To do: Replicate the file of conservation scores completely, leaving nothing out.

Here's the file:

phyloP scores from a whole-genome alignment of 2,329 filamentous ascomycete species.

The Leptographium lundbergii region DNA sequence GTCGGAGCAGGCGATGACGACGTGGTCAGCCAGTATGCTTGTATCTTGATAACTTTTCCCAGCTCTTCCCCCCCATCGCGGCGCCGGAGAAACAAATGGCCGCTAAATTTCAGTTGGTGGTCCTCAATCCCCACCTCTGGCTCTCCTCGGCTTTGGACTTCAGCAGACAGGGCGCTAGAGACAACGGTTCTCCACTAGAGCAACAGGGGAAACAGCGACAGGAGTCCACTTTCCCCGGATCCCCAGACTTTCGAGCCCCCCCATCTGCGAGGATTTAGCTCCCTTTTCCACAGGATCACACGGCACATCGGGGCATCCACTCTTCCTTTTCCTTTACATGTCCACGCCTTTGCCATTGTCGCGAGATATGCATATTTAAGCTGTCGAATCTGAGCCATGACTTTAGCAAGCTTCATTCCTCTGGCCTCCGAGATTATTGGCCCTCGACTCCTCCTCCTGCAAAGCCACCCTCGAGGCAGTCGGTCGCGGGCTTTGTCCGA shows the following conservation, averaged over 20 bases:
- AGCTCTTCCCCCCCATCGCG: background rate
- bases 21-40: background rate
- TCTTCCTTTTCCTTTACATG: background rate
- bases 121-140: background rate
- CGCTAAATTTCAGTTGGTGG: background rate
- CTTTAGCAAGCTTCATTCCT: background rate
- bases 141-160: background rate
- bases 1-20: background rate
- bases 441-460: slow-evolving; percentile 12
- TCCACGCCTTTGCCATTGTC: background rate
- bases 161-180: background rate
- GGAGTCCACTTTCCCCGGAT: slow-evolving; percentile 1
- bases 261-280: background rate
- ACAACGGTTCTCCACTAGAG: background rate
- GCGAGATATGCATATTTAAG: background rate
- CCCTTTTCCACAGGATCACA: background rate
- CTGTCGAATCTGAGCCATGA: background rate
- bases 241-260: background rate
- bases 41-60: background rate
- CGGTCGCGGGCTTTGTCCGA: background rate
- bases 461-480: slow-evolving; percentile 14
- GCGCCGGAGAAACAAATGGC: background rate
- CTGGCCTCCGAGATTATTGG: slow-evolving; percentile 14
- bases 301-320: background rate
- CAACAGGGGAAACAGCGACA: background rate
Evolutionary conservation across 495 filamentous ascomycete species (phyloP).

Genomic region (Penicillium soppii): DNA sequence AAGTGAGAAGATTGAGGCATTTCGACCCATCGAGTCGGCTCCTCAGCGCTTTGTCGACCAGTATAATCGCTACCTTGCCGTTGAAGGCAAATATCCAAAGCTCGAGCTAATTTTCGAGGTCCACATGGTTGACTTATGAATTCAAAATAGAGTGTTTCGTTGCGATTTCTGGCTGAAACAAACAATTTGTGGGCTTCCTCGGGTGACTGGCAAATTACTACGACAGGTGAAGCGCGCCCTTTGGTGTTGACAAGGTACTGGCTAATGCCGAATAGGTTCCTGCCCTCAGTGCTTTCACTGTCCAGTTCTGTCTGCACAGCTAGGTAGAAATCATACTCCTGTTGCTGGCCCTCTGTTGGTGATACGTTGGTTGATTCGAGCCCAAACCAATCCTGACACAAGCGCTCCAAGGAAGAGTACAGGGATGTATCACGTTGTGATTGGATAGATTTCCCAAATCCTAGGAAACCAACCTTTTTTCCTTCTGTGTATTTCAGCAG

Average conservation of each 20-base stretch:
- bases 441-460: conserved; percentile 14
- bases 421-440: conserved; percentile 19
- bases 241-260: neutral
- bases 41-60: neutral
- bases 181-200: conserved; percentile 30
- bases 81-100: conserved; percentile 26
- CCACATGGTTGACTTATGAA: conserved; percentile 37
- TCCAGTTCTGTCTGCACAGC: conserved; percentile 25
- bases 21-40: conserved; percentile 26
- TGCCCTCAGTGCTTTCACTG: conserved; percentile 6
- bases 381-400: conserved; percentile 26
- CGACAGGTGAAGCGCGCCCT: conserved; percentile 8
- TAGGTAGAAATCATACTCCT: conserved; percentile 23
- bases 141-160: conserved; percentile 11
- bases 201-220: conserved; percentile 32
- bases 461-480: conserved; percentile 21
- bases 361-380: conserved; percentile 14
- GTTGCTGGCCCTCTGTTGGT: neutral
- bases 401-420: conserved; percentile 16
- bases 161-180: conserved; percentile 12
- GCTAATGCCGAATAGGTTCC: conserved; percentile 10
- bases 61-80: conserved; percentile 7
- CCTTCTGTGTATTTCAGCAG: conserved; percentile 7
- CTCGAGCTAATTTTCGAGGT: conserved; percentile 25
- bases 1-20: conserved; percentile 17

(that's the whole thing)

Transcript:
phyloP scores from a whole-genome alignment of 2,329 filamentous ascomycete species.

The Leptographium lundbergii region DNA sequence GTCGGAGCAGGCGATGACGACGTGGTCAGCCAGTATGCTTGTATCTTGATAACTTTTCCCAGCTCTTCCCCCCCATCGCGGCGCCGGAGAAACAAATGGCCGCTAAATTTCAGTTGGTGGTCCTCAATCCCCACCTCTGGCTCTCCTCGGCTTTGGACTTCAGCAGACAGGGCGCTAGAGACAACGGTTCTCCACTAGAGCAACAGGGGAAACAGCGACAGGAGTCCACTTTCCCCGGATCCCCAGACTTTCGAGCCCCCCCATCTGCGAGGATTTAGCTCCCTTTTCCACAGGATCACACGGCACATCGGGGCATCCACTCTTCCTTTTCCTTTACATGTCCACGCCTTTGCCATTGTCGCGAGATATGCATATTTAAGCTGTCGAATCTGAGCCATGACTTTAGCAAGCTTCATTCCTCTGGCCTCCGAGATTATTGGCCCTCGACTCCTCCTCCTGCAAAGCCACCCTCGAGGCAGTCGGTCGCGGGCTTTGTCCGA shows the following conservation, averaged over 20 bases:
- AGCTCTTCCCCCCCATCGCG: background rate
- bases 21-40: background rate
- TCTTCCTTTTCCTTTACATG: background rate
- bases 121-140: background rate
- CGCTAAATTTCAGTTGGTGG: background rate
- CTTTAGCAAGCTTCATTCCT: background rate
- bases 141-160: background rate
- bases 1-20: background rate
- bases 441-460: slow-evolving; percentile 12
- TCCACGCCTTTGCCATTGTC: background rate
- bases 161-180: background rate
- GGAGTCCACTTTCCCCGGAT: slow-evolving; percentile 1
- bases 261-280: background rate
- ACAACGGTTCTCCACTAGAG: background rate
- GCGAGATATGCATATTTAAG: background rate
- CCCTTTTCCACAGGATCACA: background rate
- CTGTCGAATCTGAGCCATGA: background rate
- bases 241-260: background rate
- bases 41-60: background rate
- CGGTCGCGGGCTTTGTCCGA: background rate
- bases 461-480: slow-evolving; percentile 14
- GCGCCGGAGAAACAAATGGC: background rate
- CTGGCCTCCGAGATTATTGG: slow-evolving; percentile 14
- bases 301-320: background rate
- CAACAGGGGAAACAGCGACA: background rate
Evolutionary conservation across 495 filamentous ascomycete species (phyloP).

Genomic region (Penicillium soppii): DNA sequence AAGTGAGAAGATTGAGGCATTTCGACCCATCGAGTCGGCTCCTCAGCGCTTTGTCGACCAGTATAATCGCTACCTTGCCGTTGAAGGCAAATATCCAAAGCTCGAGCTAATTTTCGAGGTCCACATGGTTGACTTATGAATTCAAAATAGAGTGTTTCGTTGCGATTTCTGGCTGAAACAAACAATTTGTGGGCTTCCTCGGGTGACTGGCAAATTACTACGACAGGTGAAGCGCGCCCTTTGGTGTTGACAAGGTACTGGCTAATGCCGAATAGGTTCCTGCCCTCAGTGCTTTCACTGTCCAGTTCTGTCTGCACAGCTAGGTAGAAATCATACTCCTGTTGCTGGCCCTCTGTTGGTGATACGTTGGTTGATTCGAGCCCAAACCAATCCTGACACAAGCGCTCCAAGGAAGAGTACAGGGATGTATCACGTTGTGATTGGATAGATTTCCCAAATCCTAGGAAACCAACCTTTTTTCCTTCTGTGTATTTCAGCAG

Average conservation of each 20-base stretch:
- bases 441-460: conserved; percentile 14
- bases 421-440: conserved; percentile 19
- bases 241-260: neutral
- bases 41-60: neutral
- bases 181-200: conserved; percentile 30
- bases 81-100: conserved; percentile 26
- CCACATGGTTGACTTATGAA: conserved; percentile 37
- TCCAGTTCTGTCTGCACAGC: conserved; percentile 25
- bases 21-40: conserved; percentile 26
- TGCCCTCAGTGCTTTCACTG: conserved; percentile 6
- bases 381-400: conserved; percentile 26
- CGACAGGTGAAGCGCGCCCT: conserved; percentile 8
- TAGGTAGAAATCATACTCCT: conserved; percentile 23
- bases 141-160: conserved; percentile 11
- bases 201-220: conserved; percentile 32
- bases 461-480: conserved; percentile 21
- bases 361-380: conserved; percentile 14
- GTTGCTGGCCCTCTGTTGGT: neutral
- bases 401-420: conserved; percentile 16
- bases 161-180: conserved; percentile 12
- GCTAATGCCGAATAGGTTCC: conserved; percentile 10
- bases 61-80: conserved; percentile 7
- CCTTCTGTGTATTTCAGCAG: conserved; percentile 7
- CTCGAGCTAATTTTCGAGGT: conserved; percentile 25
- bases 1-20: conserved; percentile 17